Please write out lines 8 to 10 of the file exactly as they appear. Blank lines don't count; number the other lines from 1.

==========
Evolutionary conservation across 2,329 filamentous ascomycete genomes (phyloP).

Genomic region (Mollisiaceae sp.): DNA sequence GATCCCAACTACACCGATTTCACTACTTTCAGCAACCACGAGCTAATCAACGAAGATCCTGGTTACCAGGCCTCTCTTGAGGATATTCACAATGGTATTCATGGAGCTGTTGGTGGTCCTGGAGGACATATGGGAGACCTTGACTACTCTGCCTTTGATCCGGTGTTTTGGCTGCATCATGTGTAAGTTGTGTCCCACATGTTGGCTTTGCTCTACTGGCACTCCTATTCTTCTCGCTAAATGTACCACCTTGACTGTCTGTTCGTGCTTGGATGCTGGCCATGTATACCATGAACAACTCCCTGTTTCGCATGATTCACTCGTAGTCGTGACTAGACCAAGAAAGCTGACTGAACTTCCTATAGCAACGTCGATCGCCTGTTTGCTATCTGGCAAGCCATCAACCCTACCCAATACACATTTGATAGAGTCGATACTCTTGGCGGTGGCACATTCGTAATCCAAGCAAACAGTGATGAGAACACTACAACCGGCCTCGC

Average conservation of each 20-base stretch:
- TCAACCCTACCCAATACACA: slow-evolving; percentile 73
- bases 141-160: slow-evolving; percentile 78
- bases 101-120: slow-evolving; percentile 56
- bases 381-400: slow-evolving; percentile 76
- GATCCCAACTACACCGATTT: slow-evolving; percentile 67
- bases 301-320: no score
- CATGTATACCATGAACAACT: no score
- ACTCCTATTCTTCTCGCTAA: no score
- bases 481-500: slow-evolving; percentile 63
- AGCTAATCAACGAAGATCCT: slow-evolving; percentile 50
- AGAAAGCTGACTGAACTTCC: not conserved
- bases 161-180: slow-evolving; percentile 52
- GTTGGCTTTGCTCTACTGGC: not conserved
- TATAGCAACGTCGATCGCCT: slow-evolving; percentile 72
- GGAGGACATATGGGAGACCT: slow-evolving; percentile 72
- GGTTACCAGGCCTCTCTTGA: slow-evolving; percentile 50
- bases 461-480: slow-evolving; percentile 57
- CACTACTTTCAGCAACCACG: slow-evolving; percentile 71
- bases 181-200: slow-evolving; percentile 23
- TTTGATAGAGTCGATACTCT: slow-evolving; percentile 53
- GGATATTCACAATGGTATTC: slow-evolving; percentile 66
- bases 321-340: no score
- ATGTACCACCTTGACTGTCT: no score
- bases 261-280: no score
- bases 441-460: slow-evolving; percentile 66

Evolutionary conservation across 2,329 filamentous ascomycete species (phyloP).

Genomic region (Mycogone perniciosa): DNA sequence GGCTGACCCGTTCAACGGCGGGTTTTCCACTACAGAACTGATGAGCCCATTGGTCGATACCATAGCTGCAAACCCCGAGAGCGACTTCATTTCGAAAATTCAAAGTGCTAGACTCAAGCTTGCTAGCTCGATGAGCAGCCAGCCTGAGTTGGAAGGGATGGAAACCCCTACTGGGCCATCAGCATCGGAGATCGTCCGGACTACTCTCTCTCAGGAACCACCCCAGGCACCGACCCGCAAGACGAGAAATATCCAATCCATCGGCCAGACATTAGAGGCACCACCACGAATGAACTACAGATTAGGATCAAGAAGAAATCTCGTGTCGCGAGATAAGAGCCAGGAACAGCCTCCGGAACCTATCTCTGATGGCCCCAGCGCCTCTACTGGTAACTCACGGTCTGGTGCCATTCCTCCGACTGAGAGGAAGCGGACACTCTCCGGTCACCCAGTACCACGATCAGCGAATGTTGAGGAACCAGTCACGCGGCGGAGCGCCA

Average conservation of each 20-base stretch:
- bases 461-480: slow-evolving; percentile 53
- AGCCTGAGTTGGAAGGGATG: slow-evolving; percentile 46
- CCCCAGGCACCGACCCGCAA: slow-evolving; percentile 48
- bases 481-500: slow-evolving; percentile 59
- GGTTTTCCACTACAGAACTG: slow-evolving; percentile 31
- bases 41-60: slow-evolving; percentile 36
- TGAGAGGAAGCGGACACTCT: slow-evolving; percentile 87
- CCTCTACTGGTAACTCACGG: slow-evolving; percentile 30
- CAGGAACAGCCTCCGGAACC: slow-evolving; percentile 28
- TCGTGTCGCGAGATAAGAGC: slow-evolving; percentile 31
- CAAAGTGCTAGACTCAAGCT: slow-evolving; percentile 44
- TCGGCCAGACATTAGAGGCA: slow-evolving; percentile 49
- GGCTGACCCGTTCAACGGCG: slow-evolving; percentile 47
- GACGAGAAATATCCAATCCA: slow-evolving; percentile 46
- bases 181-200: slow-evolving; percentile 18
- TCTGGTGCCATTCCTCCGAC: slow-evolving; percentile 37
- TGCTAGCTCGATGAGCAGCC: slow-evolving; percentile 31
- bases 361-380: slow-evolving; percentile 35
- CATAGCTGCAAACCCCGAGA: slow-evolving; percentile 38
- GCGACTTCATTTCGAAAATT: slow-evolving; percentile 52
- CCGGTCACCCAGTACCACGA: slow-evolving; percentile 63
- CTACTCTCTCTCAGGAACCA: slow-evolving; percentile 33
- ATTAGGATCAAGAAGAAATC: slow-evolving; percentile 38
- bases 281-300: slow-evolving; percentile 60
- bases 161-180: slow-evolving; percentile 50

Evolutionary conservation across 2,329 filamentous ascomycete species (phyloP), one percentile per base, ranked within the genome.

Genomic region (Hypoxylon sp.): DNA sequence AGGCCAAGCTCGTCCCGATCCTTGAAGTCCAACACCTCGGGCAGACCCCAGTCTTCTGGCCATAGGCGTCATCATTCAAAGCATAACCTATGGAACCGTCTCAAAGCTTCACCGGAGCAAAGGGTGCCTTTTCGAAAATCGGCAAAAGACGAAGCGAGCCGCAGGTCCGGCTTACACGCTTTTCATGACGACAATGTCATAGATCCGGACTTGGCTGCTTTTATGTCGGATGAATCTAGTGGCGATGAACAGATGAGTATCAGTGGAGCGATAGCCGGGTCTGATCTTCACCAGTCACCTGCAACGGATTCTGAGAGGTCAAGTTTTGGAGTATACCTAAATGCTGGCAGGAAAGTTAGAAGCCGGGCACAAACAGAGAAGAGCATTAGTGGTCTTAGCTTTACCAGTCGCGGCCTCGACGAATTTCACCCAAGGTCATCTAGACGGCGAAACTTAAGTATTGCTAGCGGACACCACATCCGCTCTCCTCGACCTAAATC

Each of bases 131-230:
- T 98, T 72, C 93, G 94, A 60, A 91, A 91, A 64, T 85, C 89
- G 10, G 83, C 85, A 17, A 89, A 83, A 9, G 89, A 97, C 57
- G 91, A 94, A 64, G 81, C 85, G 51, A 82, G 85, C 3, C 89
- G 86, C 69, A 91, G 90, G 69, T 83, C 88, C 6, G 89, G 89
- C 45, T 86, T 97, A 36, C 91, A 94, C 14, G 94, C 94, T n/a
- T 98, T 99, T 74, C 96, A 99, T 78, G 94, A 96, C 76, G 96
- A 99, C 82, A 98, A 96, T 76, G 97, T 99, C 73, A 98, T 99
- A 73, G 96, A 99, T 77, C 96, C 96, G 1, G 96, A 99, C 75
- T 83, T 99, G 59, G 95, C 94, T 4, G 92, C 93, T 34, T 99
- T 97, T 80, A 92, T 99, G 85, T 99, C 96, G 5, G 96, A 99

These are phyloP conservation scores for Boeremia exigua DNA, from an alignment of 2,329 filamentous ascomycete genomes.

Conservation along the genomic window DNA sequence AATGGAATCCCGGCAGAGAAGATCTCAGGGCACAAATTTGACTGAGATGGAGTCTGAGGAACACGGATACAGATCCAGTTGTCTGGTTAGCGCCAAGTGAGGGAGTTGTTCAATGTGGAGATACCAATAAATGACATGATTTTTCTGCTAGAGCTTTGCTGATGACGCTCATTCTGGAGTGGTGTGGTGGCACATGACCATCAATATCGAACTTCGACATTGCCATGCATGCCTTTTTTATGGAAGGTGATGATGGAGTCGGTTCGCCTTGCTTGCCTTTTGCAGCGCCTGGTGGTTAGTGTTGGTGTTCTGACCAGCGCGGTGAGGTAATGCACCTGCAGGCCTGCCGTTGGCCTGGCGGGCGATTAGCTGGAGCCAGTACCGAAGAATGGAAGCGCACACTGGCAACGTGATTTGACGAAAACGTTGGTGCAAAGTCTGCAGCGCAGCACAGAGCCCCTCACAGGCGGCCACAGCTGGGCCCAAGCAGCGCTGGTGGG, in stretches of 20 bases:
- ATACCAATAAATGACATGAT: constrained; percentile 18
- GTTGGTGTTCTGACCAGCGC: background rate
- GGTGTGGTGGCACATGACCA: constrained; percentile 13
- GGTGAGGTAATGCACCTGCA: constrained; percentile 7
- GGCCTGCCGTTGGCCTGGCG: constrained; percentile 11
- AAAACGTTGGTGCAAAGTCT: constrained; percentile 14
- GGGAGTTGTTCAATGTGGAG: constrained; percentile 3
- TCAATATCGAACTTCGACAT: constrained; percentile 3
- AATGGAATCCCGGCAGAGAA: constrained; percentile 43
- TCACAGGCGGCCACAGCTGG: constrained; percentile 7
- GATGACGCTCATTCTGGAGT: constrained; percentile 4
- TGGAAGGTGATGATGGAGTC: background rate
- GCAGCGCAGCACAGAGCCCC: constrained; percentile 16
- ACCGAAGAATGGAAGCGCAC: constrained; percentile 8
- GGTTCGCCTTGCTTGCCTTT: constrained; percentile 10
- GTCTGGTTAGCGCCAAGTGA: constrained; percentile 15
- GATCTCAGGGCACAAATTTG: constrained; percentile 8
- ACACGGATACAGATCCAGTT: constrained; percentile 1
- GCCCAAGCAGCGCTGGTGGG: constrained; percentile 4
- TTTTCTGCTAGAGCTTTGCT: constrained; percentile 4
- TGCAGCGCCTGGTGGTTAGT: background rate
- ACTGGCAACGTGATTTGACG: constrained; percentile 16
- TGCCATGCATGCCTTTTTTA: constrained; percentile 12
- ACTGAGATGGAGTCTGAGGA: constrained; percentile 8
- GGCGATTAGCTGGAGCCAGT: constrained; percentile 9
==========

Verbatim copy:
- GATCCCAACTACACCGATTT: slow-evolving; percentile 67
- bases 301-320: no score
- CATGTATACCATGAACAACT: no score